Much like Aschoff, Taylor picks apart the fundamental insistence on neo-liberal capitalism embedded in “Web 2.0.” Drawing from the writings of Alice Marwick, she notes how online “self-branding” and relentless self-promotion is really about an insistence that neo-liberal political values be internalized. Any other views are marginalized. A similar argument was taken up by Miya Tokumitsu with her book Do What You Love, exploring how the injunction to do work that you love masks promotion of inequalities, victim-blaming, and anti-labor sentiment. Or for that matter, long before the Internet era, Erich Fromm theorized a “marketing” character orientation. This topic has also been the subject of some in-depth writing on the so-called “sharing economy” subsequent to Taylor’s book.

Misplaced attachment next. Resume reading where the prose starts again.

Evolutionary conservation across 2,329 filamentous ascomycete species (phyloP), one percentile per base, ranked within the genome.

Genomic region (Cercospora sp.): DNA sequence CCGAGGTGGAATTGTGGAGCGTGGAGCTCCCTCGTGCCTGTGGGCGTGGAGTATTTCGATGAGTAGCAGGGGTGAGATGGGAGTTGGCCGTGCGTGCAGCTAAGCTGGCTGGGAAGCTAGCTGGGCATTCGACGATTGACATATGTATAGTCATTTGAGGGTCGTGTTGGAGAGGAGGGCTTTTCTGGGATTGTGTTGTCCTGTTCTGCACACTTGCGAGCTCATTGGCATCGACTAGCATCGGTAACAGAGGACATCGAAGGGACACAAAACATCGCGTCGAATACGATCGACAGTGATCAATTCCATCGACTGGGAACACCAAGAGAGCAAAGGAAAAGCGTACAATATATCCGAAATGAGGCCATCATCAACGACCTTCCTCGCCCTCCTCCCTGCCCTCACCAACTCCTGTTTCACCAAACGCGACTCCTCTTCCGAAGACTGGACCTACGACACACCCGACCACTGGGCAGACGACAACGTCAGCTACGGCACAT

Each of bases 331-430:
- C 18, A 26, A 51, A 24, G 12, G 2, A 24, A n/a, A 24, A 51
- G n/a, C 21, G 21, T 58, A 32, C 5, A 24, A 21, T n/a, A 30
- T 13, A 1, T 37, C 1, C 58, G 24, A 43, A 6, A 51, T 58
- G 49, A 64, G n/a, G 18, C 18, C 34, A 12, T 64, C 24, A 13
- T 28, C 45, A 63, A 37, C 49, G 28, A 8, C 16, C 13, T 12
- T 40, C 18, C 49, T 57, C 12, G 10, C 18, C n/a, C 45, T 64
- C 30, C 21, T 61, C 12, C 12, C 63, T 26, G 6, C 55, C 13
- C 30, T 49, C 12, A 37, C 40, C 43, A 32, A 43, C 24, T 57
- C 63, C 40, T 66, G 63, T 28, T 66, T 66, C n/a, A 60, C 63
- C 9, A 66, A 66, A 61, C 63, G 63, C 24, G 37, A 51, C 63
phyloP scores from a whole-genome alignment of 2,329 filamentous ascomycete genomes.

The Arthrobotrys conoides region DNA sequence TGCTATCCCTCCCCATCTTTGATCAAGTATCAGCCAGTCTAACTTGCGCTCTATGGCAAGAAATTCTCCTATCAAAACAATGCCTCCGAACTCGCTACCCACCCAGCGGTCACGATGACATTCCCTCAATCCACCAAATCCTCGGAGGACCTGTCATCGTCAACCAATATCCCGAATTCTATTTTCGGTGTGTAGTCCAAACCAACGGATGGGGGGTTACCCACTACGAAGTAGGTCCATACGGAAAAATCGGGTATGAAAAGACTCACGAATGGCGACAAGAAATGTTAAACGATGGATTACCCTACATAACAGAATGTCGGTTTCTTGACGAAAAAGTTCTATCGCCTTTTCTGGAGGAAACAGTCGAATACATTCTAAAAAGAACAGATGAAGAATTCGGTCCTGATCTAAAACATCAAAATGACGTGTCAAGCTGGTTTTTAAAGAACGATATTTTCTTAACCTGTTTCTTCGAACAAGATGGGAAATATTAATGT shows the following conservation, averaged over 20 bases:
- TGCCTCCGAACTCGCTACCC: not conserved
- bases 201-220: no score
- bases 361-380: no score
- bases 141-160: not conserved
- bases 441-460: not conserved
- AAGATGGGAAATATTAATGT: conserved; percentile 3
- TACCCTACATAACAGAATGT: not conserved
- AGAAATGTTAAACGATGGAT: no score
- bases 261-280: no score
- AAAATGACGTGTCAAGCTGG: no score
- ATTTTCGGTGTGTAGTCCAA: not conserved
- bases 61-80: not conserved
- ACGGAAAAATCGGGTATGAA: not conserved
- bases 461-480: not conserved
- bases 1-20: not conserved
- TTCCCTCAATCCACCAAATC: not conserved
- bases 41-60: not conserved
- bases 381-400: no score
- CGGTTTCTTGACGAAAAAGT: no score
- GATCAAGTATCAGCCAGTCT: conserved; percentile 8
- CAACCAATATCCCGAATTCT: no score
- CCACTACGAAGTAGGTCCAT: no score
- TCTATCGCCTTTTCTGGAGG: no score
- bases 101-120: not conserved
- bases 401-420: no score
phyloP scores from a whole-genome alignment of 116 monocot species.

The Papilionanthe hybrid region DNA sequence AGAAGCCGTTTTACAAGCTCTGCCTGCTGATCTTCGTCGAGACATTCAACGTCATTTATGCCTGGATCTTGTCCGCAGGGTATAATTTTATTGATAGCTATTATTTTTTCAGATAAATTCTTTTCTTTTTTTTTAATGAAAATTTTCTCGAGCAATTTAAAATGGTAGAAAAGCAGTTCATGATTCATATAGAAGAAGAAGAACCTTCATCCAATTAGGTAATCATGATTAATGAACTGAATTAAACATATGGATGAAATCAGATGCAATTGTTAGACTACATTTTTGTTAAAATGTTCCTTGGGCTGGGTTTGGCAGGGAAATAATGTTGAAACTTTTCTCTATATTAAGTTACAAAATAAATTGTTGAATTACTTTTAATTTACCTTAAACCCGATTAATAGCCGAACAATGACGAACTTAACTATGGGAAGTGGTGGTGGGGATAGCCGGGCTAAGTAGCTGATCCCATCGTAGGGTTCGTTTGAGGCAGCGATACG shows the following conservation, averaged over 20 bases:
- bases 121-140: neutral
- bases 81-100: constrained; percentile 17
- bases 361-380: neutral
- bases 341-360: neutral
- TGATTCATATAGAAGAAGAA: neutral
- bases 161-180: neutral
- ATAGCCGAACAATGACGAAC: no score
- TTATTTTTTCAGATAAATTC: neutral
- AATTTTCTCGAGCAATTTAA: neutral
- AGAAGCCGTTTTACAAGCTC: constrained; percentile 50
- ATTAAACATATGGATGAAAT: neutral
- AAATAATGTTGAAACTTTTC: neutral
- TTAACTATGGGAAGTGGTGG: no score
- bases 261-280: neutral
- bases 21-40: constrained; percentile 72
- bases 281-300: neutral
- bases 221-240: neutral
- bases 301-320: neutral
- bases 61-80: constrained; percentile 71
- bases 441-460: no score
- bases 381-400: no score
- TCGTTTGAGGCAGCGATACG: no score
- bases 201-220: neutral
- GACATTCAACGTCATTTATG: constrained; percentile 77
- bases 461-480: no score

The book is written in a “journalistic” tone, but unlike most books of that sort that rely on dubious citations (if any) and anecdote without a coherent underlying theory, The People’s Platform is much, much more informed. Yes, some of the citations are still a bit light (many are digressions rather than clear support for her statements). Perhaps the biggest issue is Taylor’s injection of her subjective perspective as an independent documentary filmmaker into the book. This proves useful, in that it allows the reader to clearly identify her own point of view, given that every writer has one (some just refuse to admit it). Mostly Taylor’s own personal narrative provides examples to illustrate concepts she develops more generally. She does an especially good job conveying the nuance of the debate over intellectual property, and especially copyrights, noting how creative workers rely on it for income, while the “Web 2.0” companies use Internet software platforms to develop audiences that are sold to advertisers without any feeling of obligation to pay a living wage — or in many cases, anything at all — to content producers whose works are distributed on those platforms. Those who want everything to be free and open tend to be those who don’t depend on such compensation to survive.